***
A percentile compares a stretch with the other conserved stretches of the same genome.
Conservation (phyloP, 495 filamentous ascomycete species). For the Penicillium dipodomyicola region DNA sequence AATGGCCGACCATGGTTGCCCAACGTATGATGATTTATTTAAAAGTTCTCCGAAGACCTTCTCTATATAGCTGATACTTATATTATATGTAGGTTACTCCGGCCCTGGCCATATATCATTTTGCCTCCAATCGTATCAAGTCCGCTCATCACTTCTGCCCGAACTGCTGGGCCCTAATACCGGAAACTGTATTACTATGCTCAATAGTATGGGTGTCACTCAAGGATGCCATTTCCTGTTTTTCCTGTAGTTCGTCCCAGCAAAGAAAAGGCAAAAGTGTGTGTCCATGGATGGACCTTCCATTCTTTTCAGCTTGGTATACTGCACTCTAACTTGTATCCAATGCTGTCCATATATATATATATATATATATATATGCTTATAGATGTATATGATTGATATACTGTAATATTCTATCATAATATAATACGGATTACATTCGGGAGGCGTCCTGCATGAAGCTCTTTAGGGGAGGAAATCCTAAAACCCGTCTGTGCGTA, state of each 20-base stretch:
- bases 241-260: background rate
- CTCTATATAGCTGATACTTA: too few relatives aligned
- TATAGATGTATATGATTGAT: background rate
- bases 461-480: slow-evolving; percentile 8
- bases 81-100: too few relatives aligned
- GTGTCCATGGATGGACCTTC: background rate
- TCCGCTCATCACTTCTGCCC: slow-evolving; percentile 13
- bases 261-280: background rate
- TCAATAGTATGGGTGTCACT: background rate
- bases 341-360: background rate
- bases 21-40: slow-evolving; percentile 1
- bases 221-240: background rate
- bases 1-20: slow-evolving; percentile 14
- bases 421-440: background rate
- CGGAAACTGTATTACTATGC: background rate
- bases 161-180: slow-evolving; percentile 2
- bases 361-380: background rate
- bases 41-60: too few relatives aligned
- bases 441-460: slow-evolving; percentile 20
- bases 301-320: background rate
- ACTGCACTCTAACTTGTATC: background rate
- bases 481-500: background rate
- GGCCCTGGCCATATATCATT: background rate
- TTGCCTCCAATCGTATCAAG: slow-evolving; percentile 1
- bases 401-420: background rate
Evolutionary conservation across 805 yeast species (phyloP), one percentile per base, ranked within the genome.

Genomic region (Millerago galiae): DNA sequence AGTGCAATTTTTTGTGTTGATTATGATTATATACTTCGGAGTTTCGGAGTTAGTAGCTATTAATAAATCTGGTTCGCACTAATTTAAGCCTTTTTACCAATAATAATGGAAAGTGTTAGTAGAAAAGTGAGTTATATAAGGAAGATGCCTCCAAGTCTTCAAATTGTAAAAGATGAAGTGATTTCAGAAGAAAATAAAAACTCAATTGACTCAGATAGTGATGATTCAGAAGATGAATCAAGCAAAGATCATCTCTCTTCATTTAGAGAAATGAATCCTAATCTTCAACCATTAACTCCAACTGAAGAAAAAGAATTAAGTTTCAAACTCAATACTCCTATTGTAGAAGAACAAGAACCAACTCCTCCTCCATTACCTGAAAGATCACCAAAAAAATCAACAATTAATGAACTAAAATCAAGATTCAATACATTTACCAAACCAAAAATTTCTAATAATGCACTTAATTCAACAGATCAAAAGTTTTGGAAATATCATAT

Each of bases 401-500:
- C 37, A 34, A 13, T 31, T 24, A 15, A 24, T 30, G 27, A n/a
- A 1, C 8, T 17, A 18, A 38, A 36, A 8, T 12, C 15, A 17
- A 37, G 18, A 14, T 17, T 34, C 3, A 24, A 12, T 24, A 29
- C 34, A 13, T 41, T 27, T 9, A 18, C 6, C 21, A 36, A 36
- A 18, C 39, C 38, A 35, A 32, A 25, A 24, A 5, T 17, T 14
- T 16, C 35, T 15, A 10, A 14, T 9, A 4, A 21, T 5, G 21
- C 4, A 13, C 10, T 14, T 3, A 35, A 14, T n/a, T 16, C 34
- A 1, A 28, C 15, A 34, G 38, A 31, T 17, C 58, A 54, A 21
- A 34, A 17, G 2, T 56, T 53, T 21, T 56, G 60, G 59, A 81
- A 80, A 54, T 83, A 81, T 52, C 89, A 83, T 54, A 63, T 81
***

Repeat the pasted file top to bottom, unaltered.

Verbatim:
A percentile compares a stretch with the other conserved stretches of the same genome.
Conservation (phyloP, 495 filamentous ascomycete species). For the Penicillium dipodomyicola region DNA sequence AATGGCCGACCATGGTTGCCCAACGTATGATGATTTATTTAAAAGTTCTCCGAAGACCTTCTCTATATAGCTGATACTTATATTATATGTAGGTTACTCCGGCCCTGGCCATATATCATTTTGCCTCCAATCGTATCAAGTCCGCTCATCACTTCTGCCCGAACTGCTGGGCCCTAATACCGGAAACTGTATTACTATGCTCAATAGTATGGGTGTCACTCAAGGATGCCATTTCCTGTTTTTCCTGTAGTTCGTCCCAGCAAAGAAAAGGCAAAAGTGTGTGTCCATGGATGGACCTTCCATTCTTTTCAGCTTGGTATACTGCACTCTAACTTGTATCCAATGCTGTCCATATATATATATATATATATATATATGCTTATAGATGTATATGATTGATATACTGTAATATTCTATCATAATATAATACGGATTACATTCGGGAGGCGTCCTGCATGAAGCTCTTTAGGGGAGGAAATCCTAAAACCCGTCTGTGCGTA, state of each 20-base stretch:
- bases 241-260: background rate
- CTCTATATAGCTGATACTTA: too few relatives aligned
- TATAGATGTATATGATTGAT: background rate
- bases 461-480: slow-evolving; percentile 8
- bases 81-100: too few relatives aligned
- GTGTCCATGGATGGACCTTC: background rate
- TCCGCTCATCACTTCTGCCC: slow-evolving; percentile 13
- bases 261-280: background rate
- TCAATAGTATGGGTGTCACT: background rate
- bases 341-360: background rate
- bases 21-40: slow-evolving; percentile 1
- bases 221-240: background rate
- bases 1-20: slow-evolving; percentile 14
- bases 421-440: background rate
- CGGAAACTGTATTACTATGC: background rate
- bases 161-180: slow-evolving; percentile 2
- bases 361-380: background rate
- bases 41-60: too few relatives aligned
- bases 441-460: slow-evolving; percentile 20
- bases 301-320: background rate
- ACTGCACTCTAACTTGTATC: background rate
- bases 481-500: background rate
- GGCCCTGGCCATATATCATT: background rate
- TTGCCTCCAATCGTATCAAG: slow-evolving; percentile 1
- bases 401-420: background rate
Evolutionary conservation across 805 yeast species (phyloP), one percentile per base, ranked within the genome.

Genomic region (Millerago galiae): DNA sequence AGTGCAATTTTTTGTGTTGATTATGATTATATACTTCGGAGTTTCGGAGTTAGTAGCTATTAATAAATCTGGTTCGCACTAATTTAAGCCTTTTTACCAATAATAATGGAAAGTGTTAGTAGAAAAGTGAGTTATATAAGGAAGATGCCTCCAAGTCTTCAAATTGTAAAAGATGAAGTGATTTCAGAAGAAAATAAAAACTCAATTGACTCAGATAGTGATGATTCAGAAGATGAATCAAGCAAAGATCATCTCTCTTCATTTAGAGAAATGAATCCTAATCTTCAACCATTAACTCCAACTGAAGAAAAAGAATTAAGTTTCAAACTCAATACTCCTATTGTAGAAGAACAAGAACCAACTCCTCCTCCATTACCTGAAAGATCACCAAAAAAATCAACAATTAATGAACTAAAATCAAGATTCAATACATTTACCAAACCAAAAATTTCTAATAATGCACTTAATTCAACAGATCAAAAGTTTTGGAAATATCATAT

Each of bases 401-500:
- C 37, A 34, A 13, T 31, T 24, A 15, A 24, T 30, G 27, A n/a
- A 1, C 8, T 17, A 18, A 38, A 36, A 8, T 12, C 15, A 17
- A 37, G 18, A 14, T 17, T 34, C 3, A 24, A 12, T 24, A 29
- C 34, A 13, T 41, T 27, T 9, A 18, C 6, C 21, A 36, A 36
- A 18, C 39, C 38, A 35, A 32, A 25, A 24, A 5, T 17, T 14
- T 16, C 35, T 15, A 10, A 14, T 9, A 4, A 21, T 5, G 21
- C 4, A 13, C 10, T 14, T 3, A 35, A 14, T n/a, T 16, C 34
- A 1, A 28, C 15, A 34, G 38, A 31, T 17, C 58, A 54, A 21
- A 34, A 17, G 2, T 56, T 53, T 21, T 56, G 60, G 59, A 81
- A 80, A 54, T 83, A 81, T 52, C 89, A 83, T 54, A 63, T 81